CDC ACM problems on a few PCs

Discussion in 'Windows Vista Drivers' started by Magnus Nilsson, Feb 16, 2005.

  1. Hi,

    I'm having some trouble with my USB device.

    I'm posting this here, as I'm using the USBSER.SYS driver to make it
    appear as a CDC ACM modem/virtual comport, and it may be a known
    problem with the driver (well, you can always hope it's someone elses
    fault :) .

    On ~5% of the PCs it's been installed on, the serial communication
    hangs as soon as my device have made its first bulk IN transfer (i.e.
    the first bytes sent over the virtual comport).
    The transfer is never acknowledged, and the communication hangs.

    Up to this point, enumeration and opening the comport goes well.
    Sending data to from host to device also works, and does not hang the
    device.

    I put a BusHound log of an OK run at:
    http://magnus.freeshell.org/douglas_vcp_ok_1.txt
    I get a similar log from my laptop:
    http://magnus.freeshell.org/douglas_error_tx529.txt
    - up until it hangs after the first IN transmission!

    Both are running Windows 2000.

    1) Does the problem look familiar to anyone here?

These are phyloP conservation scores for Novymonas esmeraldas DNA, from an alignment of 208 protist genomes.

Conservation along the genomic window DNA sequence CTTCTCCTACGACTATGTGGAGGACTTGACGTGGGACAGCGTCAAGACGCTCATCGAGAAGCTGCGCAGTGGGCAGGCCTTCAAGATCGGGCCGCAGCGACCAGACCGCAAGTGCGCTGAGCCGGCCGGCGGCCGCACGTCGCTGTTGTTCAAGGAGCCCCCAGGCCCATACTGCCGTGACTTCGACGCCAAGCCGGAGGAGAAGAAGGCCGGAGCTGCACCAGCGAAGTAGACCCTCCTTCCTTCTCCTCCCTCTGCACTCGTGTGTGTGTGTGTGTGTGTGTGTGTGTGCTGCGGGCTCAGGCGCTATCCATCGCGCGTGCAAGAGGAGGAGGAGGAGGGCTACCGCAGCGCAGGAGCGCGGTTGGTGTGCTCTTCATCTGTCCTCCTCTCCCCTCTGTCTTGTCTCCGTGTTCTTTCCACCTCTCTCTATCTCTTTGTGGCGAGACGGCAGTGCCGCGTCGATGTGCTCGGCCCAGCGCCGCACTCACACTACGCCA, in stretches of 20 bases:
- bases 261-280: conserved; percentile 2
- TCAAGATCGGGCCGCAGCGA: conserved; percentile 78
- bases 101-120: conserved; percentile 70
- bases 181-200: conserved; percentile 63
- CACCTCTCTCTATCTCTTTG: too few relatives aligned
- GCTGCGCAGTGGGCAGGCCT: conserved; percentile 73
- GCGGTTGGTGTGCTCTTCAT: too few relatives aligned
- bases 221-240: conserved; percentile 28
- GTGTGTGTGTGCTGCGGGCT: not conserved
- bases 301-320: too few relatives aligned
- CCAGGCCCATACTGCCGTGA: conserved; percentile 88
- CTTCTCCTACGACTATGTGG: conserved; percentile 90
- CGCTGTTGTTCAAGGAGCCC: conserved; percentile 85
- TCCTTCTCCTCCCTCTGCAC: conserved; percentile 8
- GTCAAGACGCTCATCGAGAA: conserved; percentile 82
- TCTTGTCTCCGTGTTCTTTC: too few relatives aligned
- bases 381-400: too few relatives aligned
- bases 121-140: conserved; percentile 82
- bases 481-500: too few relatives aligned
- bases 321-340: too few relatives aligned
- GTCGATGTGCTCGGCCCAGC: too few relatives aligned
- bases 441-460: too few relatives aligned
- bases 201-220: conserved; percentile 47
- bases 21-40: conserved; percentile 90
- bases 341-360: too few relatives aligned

2) Could you point me to the right specs, so I can make make heads or
    tails of the last USB request block, NT I/O request packet and NT IRP
    stack location?

    I've seen the problem mainly on laptops, but also on one stationary
    PC, all of them running Windows XP (but most PCs run XP now, so that
    may not be a factor).

    My device uses the Atmel AT91RM9200 uC (with its embedded USB device
    controller).
    My code is largely based on Atmel's example:
    http://www.atmel.com/dyn/resources/prod_documents/doc4322.pdf
    and
    AT91RM9200-BasicUSB-ARM1_2-2_0.zip at
    http://www.atmel.com/dyn/products/tools_card.asp?tool_id=3193

    Thanks for reading this, and if you can help me
    /Magnus
     
    Magnus Nilsson, Feb 16, 2005
    #1
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  2. (Replying to my own message:)
    I found the problem: The sample code (AT91RM9200-BasicUSB-ARM1_2-2_0)
    defines the interrupt as /isochronos/!
    Not a subtle error one would think, but most USB controllers survive
    it and go on.
    The failed request to the interrupt pipe was easy to see using the
    SourceUSB sniffer.
     
    Magnus Nilsson, Feb 17, 2005
    #2
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